This is a book of hope for Africa’s smallholder farmers. It shows how they can earn more from their crops and livestock by taking control over the value chains they are part of – chains that link them with consumers in Africa’s towns and cities, as well as in other countries. The book is written in easy-to-understand language and is richly illustrated with line drawings.
The book describes two basic strategies that groups of farmers can use to improve their incomes: vertical and horizontal integration. Vertical integration means taking on additional activities in the value chain: processing or grading produce, for example. Horizontal integration means becoming more involved in managing the value chain itself – by farmers’ improving their access to and management of information, their knowledge of the market, their control over contracts, or their cooperation with other actors in the chain.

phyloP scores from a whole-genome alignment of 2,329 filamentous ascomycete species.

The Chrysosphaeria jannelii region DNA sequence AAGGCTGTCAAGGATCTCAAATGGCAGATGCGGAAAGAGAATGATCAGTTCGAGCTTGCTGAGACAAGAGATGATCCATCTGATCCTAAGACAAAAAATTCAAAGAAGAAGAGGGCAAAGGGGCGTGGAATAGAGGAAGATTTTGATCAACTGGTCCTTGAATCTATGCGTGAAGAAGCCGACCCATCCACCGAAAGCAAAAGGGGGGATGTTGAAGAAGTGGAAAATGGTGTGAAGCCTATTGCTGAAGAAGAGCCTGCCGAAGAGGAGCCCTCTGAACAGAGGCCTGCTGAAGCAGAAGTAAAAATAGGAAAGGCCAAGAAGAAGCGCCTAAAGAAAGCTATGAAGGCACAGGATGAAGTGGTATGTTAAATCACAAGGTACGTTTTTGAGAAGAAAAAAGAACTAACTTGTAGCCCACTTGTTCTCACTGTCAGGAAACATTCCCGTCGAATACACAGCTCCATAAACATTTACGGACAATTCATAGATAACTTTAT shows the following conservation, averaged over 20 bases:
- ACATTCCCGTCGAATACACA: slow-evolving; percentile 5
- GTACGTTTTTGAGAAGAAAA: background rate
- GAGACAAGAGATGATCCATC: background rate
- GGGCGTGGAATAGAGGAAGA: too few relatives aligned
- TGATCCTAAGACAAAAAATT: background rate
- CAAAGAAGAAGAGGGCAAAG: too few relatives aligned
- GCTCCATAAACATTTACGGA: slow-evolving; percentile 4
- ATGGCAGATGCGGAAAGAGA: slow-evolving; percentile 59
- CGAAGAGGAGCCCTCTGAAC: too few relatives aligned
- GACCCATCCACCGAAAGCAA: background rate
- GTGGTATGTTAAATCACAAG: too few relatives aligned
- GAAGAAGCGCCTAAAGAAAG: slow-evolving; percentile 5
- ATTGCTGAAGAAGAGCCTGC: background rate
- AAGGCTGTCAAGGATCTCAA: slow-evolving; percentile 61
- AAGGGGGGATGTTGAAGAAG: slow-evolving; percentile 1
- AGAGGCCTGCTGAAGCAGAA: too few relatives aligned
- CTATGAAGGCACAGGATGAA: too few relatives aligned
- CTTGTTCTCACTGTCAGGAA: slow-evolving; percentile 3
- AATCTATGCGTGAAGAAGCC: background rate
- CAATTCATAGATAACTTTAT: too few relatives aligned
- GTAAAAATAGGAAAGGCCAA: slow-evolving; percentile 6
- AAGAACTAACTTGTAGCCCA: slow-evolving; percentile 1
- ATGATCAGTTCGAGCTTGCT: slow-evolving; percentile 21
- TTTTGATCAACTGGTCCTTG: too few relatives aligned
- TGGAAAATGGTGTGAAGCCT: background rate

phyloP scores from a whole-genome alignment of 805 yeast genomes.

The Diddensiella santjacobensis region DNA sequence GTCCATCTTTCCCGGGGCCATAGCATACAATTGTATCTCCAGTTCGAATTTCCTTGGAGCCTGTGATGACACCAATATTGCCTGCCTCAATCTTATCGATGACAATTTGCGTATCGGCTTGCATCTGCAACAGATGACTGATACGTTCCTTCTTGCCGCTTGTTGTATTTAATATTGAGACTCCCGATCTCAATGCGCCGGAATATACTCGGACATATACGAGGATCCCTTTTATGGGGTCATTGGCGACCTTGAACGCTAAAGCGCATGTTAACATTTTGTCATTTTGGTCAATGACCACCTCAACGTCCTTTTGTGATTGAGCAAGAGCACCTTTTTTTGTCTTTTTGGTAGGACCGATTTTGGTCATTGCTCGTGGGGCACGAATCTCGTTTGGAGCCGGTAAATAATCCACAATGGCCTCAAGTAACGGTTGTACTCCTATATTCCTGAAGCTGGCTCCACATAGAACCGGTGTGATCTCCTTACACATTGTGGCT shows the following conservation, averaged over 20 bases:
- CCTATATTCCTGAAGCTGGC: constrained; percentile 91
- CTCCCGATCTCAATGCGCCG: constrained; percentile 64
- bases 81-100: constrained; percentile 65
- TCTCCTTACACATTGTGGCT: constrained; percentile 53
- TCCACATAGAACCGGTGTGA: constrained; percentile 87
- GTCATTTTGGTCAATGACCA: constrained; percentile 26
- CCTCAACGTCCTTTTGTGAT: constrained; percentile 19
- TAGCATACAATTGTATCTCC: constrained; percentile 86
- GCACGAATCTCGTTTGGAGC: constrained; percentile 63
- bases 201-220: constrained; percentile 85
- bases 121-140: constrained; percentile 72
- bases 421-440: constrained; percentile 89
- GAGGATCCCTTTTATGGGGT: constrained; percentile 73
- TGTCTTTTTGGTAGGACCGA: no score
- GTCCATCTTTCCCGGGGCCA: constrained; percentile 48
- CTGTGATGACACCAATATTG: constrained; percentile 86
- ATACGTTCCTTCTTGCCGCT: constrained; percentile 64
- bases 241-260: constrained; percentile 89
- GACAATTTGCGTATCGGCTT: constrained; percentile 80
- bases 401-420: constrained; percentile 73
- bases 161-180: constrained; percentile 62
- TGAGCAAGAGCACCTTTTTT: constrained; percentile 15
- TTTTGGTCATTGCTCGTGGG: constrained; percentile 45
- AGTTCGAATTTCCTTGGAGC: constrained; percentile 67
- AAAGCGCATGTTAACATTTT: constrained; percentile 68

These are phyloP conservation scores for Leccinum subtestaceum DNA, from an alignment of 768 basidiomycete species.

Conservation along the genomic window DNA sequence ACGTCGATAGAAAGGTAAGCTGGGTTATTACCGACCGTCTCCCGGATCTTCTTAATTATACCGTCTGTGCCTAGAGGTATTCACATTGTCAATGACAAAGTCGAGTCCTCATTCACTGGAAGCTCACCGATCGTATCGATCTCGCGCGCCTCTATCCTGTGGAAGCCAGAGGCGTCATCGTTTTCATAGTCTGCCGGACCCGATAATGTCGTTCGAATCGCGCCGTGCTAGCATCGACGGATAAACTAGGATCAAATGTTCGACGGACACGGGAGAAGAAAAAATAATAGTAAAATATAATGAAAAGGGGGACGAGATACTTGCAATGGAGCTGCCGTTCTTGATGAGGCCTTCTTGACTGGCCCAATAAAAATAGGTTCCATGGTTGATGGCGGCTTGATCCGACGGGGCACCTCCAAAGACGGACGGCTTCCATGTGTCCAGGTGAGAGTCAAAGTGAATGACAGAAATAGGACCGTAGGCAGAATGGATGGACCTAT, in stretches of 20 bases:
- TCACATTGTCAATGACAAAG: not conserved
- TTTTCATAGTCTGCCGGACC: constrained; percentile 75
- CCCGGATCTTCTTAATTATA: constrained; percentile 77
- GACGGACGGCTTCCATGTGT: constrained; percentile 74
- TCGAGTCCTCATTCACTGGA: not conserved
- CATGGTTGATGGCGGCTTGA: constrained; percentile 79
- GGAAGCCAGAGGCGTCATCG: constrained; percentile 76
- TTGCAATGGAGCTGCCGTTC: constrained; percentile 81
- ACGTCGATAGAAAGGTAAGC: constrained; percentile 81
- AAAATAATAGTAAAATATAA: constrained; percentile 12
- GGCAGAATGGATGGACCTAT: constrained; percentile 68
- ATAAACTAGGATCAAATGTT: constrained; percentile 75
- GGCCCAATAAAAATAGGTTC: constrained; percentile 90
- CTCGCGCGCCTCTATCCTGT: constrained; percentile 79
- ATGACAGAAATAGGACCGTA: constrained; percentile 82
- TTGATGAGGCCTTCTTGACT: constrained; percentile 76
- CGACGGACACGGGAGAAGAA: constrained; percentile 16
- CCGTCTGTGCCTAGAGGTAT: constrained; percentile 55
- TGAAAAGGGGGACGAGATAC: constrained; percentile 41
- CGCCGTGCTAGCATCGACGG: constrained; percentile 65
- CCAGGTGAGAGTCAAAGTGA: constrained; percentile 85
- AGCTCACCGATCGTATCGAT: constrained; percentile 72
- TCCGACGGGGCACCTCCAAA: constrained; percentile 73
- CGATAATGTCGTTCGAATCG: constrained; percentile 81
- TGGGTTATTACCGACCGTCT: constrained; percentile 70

This book contains 19 case studies showing how groups of farmers throughout Africa have adopted one or both of these strategies to improve their incomes. It shows how development organizations have helped them do this – how they have succeeded, and how they have sometimes failed. It shows the need to invest in improving the quality of existing products, developing new products, establishing market linkages, and building farmer organization and capacity.
The book provides numerous insights for those striving to empower smallholder farmers to develop markets. It will be of particular interest to government policymakers and staff involved in agricultural development, non-government organizations, university faculty and students, trainers, evaluators, and donors seeking ways to promote agriculture in Africa and elsewhere in the developing world.